Insurtech like Fintech is, in my eyes, an overhyped topic. But don’t ignore the supposed ‘Insurtech threat’ and learn from and handle accordingly.
What indeed is more valid than in all IT decades before is mass technology in general is endangering the classical business models of insurers, especially within the P&C business.
And I don’t mean the companies and startups who are improving or reinventing classical business models and products with faster, better and cheaper new Internet technology.
I’m pointing to the companies who are selling these new mass consumer technologies very successfully.
Companies like Apple, Amazon, Microsoft, but also car manufacturers like Volkswagen or Daimler and all the others will enter the insurance market by selling consumer electronics and then bundling insurance products with electronic goods – the self driving car with motor, the home sensors with building or Alexa orders with household insurance.
Like electricity or 3G Internet insurance is becoming a commodity needed to operating these electronic goods.
This idea isn’t new, but it’s more and more leaving its hype cycle and incubator state.
Why I’m talking about this again and again, first started with the thesis Insurance Companies must become Software Companies (again)?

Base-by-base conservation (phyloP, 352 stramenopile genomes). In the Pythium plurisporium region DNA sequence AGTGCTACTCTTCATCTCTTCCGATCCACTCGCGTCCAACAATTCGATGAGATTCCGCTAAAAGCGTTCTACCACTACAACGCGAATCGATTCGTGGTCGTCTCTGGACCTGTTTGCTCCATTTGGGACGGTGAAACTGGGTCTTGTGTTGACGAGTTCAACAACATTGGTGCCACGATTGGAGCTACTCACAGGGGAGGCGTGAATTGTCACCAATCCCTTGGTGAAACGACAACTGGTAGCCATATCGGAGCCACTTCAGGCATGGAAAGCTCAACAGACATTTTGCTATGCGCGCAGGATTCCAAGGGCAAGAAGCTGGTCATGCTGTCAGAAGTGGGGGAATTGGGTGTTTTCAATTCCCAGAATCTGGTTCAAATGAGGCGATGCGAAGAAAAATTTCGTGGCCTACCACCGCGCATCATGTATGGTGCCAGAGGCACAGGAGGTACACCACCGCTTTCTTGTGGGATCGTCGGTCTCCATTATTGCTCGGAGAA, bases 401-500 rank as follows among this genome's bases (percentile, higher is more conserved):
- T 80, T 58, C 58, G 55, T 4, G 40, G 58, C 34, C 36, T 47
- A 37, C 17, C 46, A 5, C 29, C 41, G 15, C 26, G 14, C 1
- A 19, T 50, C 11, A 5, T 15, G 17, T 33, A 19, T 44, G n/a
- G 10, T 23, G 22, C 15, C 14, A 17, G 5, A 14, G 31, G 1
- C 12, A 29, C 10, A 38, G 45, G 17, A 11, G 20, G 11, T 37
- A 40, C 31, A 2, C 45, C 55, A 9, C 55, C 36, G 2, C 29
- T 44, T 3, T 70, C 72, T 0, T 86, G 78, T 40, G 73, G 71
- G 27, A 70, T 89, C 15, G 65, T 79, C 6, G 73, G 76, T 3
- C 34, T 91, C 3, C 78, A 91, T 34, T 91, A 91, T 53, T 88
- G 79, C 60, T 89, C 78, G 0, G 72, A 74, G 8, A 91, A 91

Because Insurance companies must transform themselves to technology companies. Not only to bringing back lost development capabilities to improving and developing own core systems or to inventing new customer centricity apps, but to developing (electronic) consumer goods which then can be bundled and sold with insurance.
Home automation and self driving cars are just the beginning and partnering with others is just a foundation and mitigation approach I believe.
Large global Insurers like Zurich, AXA or Allianz should be in the position to invest accordingly and to get back into the driver seat before it’s too late.
Insurance is a very slow, regulated and sluggish business. It will need decades for this transformation. This is good and and bad at the same time.
We still have time to react and we still have time to act, now it depends on the perspective.
Most companies think quarterly, often in costs optimizations and short term revenues/profits rather than in long term strategies.
This is why Amazon and Apple are different today, they think and thought and acted with long-term strategies and wide shoulders to stand up against the CFOs :-).